I’ve written a number of times about a particular dog I run into in Central Park on many mornings as I walk to my office. She’s some kind of border collie and finds a great deal of delight in chasing and retrieving a Frisbee her human throws for her each morning. What she adds to her fun is to capture the attention of certain people who walk amongst trees along a small path near where she plays, and her relentless enthusiasm has caused many of us to risk being late to work to throw the Frisbee for her “just one more time.”
One morning, I walked along a different part of this particular area in the park, up a bit higher, amongst some pine trees, and I was able to watch her discover yet another person she chose to be her playmate for that morning. It was delightful to watch her enthusiasm when the woman picked up and threw the Frisbee for her. This dog’s human is always right nearby, but he has also learned that she enjoys including others in her morning ritual of play.
As I walked on across the park, I got to thinking about the many opportunities a day provides to connect with people, animals, plants, critters of every kind. For this week’s practice, I invite you to pay attention to random moments when you might unexpectedly make eye contact with someone and notice a moment of connection. You might want to add to it by smiling, if it feels like a positive connection, or you might want to say “hello”. If you see a child in a stroller, notice if there’s a moment of connection where your face can become a positive mirror for that child, meeting his or her gaze with a smile. Or, if it feels natural to you, you might play with what I do as I walk through the park or along a street, reaching out to touch the trunk of this or that tree and say a mental “hello”. If there are flowers blooming in your area, you might silently thank them as you pass by, offering admiration for their beauty and for what they add to the quality of your day.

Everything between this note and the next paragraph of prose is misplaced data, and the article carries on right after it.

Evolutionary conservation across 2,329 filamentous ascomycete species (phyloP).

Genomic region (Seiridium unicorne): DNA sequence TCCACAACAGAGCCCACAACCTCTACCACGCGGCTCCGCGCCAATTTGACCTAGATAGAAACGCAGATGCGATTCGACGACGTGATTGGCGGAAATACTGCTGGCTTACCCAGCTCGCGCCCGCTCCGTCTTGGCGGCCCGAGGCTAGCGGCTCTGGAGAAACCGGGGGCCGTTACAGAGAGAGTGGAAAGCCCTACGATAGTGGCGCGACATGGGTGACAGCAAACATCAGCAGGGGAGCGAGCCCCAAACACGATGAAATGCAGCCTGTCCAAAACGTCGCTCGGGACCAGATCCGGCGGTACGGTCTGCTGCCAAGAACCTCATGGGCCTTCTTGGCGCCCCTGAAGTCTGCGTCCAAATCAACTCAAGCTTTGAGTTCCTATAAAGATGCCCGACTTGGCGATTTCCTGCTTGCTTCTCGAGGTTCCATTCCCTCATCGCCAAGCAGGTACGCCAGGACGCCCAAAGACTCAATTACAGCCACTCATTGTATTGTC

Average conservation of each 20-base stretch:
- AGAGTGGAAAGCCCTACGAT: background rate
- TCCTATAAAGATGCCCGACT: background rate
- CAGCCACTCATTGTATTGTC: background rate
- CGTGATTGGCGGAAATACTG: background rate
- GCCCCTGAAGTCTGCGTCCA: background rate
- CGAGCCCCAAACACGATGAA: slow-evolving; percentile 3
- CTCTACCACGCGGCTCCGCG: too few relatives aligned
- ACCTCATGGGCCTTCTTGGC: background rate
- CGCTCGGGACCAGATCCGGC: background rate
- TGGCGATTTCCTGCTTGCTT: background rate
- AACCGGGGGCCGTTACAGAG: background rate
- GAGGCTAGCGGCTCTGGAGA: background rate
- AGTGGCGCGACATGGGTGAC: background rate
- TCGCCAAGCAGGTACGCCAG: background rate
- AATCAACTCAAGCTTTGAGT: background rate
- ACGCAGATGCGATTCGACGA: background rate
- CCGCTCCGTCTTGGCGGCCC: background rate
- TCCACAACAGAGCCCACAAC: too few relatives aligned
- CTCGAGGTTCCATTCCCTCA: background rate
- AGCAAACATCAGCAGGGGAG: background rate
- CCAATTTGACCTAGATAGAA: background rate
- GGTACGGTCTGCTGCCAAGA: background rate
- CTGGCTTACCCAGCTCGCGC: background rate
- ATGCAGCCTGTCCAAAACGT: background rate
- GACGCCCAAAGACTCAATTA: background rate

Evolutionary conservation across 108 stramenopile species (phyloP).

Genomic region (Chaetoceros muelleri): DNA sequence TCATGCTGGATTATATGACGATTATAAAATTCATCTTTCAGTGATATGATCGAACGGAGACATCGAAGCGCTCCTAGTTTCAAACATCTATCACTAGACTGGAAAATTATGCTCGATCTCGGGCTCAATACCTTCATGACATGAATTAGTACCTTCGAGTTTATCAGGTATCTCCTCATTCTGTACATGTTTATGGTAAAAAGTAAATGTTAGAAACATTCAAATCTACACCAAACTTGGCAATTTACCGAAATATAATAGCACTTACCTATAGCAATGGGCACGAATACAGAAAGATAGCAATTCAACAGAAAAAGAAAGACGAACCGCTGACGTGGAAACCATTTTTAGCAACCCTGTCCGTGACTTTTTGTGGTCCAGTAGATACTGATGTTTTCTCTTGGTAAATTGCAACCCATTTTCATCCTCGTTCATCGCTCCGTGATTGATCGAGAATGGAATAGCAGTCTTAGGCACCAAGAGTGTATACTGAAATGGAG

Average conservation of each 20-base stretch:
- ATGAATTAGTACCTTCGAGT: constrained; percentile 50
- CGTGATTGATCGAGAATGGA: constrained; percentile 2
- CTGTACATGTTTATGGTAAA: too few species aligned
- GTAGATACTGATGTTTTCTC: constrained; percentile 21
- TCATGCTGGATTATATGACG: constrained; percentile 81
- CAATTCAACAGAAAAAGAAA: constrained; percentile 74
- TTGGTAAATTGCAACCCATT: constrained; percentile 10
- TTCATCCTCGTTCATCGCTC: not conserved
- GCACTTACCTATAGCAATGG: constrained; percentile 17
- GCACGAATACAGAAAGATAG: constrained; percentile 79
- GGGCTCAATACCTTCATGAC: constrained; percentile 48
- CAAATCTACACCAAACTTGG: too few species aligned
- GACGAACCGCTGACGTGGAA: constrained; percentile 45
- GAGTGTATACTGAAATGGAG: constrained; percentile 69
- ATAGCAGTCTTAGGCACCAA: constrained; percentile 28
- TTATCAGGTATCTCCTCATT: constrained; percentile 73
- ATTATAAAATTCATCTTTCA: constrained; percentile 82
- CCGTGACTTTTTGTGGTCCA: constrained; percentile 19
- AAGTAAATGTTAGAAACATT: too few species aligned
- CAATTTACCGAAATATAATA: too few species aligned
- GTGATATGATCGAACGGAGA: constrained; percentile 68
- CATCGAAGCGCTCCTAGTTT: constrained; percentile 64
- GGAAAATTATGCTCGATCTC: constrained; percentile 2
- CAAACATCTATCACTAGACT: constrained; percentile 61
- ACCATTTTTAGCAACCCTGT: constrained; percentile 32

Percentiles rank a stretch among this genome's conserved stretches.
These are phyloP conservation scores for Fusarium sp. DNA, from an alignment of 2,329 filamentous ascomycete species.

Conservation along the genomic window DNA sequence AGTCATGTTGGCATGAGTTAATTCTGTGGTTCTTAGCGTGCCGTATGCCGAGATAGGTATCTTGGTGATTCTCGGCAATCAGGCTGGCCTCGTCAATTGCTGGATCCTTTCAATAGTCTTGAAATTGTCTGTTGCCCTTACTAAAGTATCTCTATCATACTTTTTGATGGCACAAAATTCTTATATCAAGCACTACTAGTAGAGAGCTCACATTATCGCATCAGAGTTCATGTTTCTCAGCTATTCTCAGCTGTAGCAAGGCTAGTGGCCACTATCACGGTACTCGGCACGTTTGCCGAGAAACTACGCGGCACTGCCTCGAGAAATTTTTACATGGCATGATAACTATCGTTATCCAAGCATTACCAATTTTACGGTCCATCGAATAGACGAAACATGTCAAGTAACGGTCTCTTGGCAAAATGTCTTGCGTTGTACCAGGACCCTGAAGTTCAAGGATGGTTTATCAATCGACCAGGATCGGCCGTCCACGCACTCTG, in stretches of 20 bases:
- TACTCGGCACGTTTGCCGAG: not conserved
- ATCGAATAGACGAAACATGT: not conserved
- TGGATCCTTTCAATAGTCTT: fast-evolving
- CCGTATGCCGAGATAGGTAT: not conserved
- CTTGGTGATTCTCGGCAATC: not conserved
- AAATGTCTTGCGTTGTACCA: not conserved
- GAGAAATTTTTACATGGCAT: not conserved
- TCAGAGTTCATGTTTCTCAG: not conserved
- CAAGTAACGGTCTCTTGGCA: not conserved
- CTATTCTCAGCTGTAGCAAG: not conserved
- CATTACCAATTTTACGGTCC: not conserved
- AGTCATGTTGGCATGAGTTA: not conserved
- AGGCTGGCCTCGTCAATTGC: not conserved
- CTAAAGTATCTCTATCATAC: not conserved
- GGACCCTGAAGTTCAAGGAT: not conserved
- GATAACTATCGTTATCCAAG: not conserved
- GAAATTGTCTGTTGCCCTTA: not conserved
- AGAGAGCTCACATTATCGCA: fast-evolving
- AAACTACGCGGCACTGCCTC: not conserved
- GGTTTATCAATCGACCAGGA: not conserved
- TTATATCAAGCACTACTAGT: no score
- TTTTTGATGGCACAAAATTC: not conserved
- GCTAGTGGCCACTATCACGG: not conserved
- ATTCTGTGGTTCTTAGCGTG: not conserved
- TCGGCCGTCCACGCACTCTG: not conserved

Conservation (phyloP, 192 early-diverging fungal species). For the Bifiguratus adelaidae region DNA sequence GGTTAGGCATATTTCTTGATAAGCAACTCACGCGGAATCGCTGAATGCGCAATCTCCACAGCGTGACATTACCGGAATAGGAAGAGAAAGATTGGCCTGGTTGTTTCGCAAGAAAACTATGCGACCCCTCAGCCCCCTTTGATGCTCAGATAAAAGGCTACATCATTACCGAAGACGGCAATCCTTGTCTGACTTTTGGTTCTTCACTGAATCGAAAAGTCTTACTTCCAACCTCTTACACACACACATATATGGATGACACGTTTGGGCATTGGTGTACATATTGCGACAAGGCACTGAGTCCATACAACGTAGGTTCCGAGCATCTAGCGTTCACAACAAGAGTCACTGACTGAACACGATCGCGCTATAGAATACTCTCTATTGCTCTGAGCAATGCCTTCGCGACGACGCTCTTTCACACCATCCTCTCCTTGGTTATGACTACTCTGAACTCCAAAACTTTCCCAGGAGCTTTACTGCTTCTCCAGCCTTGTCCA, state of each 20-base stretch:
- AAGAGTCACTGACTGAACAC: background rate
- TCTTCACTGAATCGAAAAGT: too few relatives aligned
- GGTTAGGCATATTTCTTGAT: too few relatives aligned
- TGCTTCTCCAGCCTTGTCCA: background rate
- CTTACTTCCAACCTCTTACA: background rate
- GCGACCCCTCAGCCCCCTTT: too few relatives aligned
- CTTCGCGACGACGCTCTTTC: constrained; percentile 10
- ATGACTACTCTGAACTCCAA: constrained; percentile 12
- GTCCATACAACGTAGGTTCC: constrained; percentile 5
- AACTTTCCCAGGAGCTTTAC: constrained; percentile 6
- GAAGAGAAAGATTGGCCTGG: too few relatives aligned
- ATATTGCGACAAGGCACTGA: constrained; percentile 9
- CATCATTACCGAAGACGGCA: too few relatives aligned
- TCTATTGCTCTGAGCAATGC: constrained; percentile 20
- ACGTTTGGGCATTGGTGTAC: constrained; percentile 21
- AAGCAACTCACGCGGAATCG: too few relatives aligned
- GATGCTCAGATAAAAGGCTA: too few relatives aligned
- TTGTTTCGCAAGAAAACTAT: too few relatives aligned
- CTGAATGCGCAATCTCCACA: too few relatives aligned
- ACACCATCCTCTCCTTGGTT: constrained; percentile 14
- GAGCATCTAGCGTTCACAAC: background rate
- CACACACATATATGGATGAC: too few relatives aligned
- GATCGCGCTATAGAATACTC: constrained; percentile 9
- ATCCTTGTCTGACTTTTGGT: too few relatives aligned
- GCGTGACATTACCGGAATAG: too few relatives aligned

The key to this practice is to take time during the day to connect with the living world around you and to notice how this affects the quality of your internal experience. No matter where you live, no matter what kind of environment, there will be opportunities to connect with what is around you, even if only in your imagination. There are times when we feel connected that we can’t express it, but we can knowit internally. Play with how a sense of connection, or lack of it, has an impact on your body-mind, on the quality of your sense of well-being. Then, notice what happens when you increase your participation in moments of connection, no matter how small or momentary they may be. I find that when I finally do walk away from playing Frisbee with my park dog friend, I have a glow that lasts, that resonates within the quality of my internal experience for quite a while.
For those who are interested, you can also find a sense of connection with all the “objects” in your life. I offer thanks and gratitude to all the things I use in my life—computer, phone, office, home, just about everything I encounter in the course of my daily life. For me, there’s connection and life in everything, and I find that this way of moving through the world constantly nourishes me. If it’s a little too far out for you to consider connecting with your gadgets, your coffee cup, and the “objects” around you, you might play with expressing gratitude for the fact that you’re able to have them and for the roles they play in meeting the many needs in any given day. It’s one more way to connect with more of what’s around you.
As with all these practices, be sure to bring along curiosity as your constant companion and remember to pat on the head any judgments, criticisms, or energy-sapping thoughts you may notice, allowing them to arise, move through, and move on.